Matthew 4:1-11, Mark 1:12-13, and Luke 4:1-13 all relate the strange case of Jesus’ temptations in the wilderness, which occurred at the start of His public ministry. Jesus had been led into this barren land by the Holy Spirit for this express purpose. In regard to Jesus’ Godhead, this would be a futile attempt on the devil’s part. Jesus is fully God (Colossians 2:9) and God cannot be tempted (James 1:13). Yet, Jesus is also fully human, complete with the aches and pains, needs, and limitations that we face. During His time on earth, He did indeed face real temptation.
Jesus was forty days in the wilderness without eating. This, no doubt, would dramatically increase His vulnerability to suggestions of any kind. We read that the devil attempted to sway Jesus with many temptations, yet only three are recorded.
First a direct assault. The devil came at Jesus head-on in the first temptation recorded in Matthew: “If you are the Son of God, command these stones to become bread.” (Matthew 4:3) I’ve never gone anywhere near forty days without food, but I know the things my body craves. Satan does too. How often doesn’t the tempter urge us to use our talents, skills, and resources to satisfy our physical cravings with things that don’t satisfy? Jesus reminded the devil of the one thing needed in our lives, God’s Word. Just as Jesus did not use His divine power to provide for Himself, but served us, so we were created to serve our Father in heaven and our fellow man.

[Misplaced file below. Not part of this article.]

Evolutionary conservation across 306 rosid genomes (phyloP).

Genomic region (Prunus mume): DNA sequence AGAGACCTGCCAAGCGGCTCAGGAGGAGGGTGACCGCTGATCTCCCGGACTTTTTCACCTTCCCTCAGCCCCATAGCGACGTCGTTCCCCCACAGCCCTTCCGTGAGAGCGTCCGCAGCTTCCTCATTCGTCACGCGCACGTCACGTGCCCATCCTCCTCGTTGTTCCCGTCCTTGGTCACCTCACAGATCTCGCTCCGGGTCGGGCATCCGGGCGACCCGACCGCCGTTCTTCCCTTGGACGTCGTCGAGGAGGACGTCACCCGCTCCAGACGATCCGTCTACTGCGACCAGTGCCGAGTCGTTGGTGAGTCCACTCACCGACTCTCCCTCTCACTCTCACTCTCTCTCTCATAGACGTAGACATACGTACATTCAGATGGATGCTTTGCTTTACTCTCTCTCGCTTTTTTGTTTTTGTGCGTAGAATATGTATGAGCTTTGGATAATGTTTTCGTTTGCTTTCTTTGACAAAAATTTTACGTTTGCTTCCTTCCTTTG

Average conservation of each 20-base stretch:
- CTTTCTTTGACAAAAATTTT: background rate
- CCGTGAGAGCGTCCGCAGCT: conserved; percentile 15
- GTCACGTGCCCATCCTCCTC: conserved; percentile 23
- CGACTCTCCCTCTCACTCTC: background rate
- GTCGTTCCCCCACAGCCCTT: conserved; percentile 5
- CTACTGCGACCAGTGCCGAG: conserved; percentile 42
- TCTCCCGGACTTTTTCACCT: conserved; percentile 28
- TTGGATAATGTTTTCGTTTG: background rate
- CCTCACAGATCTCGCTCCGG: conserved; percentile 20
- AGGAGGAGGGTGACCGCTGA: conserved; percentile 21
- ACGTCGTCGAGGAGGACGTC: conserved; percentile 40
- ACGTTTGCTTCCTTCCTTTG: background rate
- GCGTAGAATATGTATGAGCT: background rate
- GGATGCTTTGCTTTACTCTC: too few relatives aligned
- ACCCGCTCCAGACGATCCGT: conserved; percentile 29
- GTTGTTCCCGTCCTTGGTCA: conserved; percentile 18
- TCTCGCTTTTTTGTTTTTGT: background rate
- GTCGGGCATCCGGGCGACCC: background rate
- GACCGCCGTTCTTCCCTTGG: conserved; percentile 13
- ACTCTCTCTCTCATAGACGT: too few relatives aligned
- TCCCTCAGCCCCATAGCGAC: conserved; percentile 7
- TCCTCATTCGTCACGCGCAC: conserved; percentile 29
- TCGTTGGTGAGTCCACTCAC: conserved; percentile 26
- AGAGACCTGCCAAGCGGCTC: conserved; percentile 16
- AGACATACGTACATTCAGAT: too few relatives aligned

Next an angle attack. When Satan took Jesus to the top of the Temple and enticed Him to jump, the temptation was delivered with a push from Scripture. “‘He will command his angels concerning you, on their hands they will bear you up, lest you strike your foot against a stone.'” (Matthew 4:6 ESV, quoting Psalm 91:11-12).
Since we are children of God, it is tempting to believe things are going to go the way we expect in life. Shouldn’t God see to it that my carefully laid plans come to fruition? Can’t I expect that I will be kept safe in my daily plans? Yes, the holy angels are present to “guard you in all your ways,” as the devil conveniently left out of his quotation of Psalm 91. We are not, however, to test God with our foolish behavior. Rather we are simply to trust Him to watch over us as we go about His business.
Finally, the “idol” threat. You’d think it would be easy to love God above all. After all, look what our Father has done for us. He sent His Son to live perfectly, die innocently, and rise gloriously all for our justification. He blesses us continuously in this life and has promised an incomparable life with Him in heaven. Yet, our wayward hearts would seek after other fathers and saviors. Often, when trouble comes into our lives, we seek our own solutions; when triumphant, we are too willing to accept praise for our petty accomplishments. The crass attempt of Satan to make Jesus bow down to worship him doesn’t seem so crass when we view the fickle human heart. In his fallen condition, mankind loves to build his own idols, some in his own image, but all with rules he can live with. Jesus commands, “You shall love the Lord your God with all your heart, and with all your soul, and with all your mind.” (Matthew 22:37)
At times we may believe we are alone in our temptations, as though no one could understand the things with which we struggle. But we have One Who understands better than we know, and Who is sure to help. “For we do not have a high priest who is unable to sympathize with our weaknesses, but one who in every respect has been tempted as we are, yet without sin.” (Hebrews 4:15) Let us then go with confidence to Jesus for help in our times of temptation.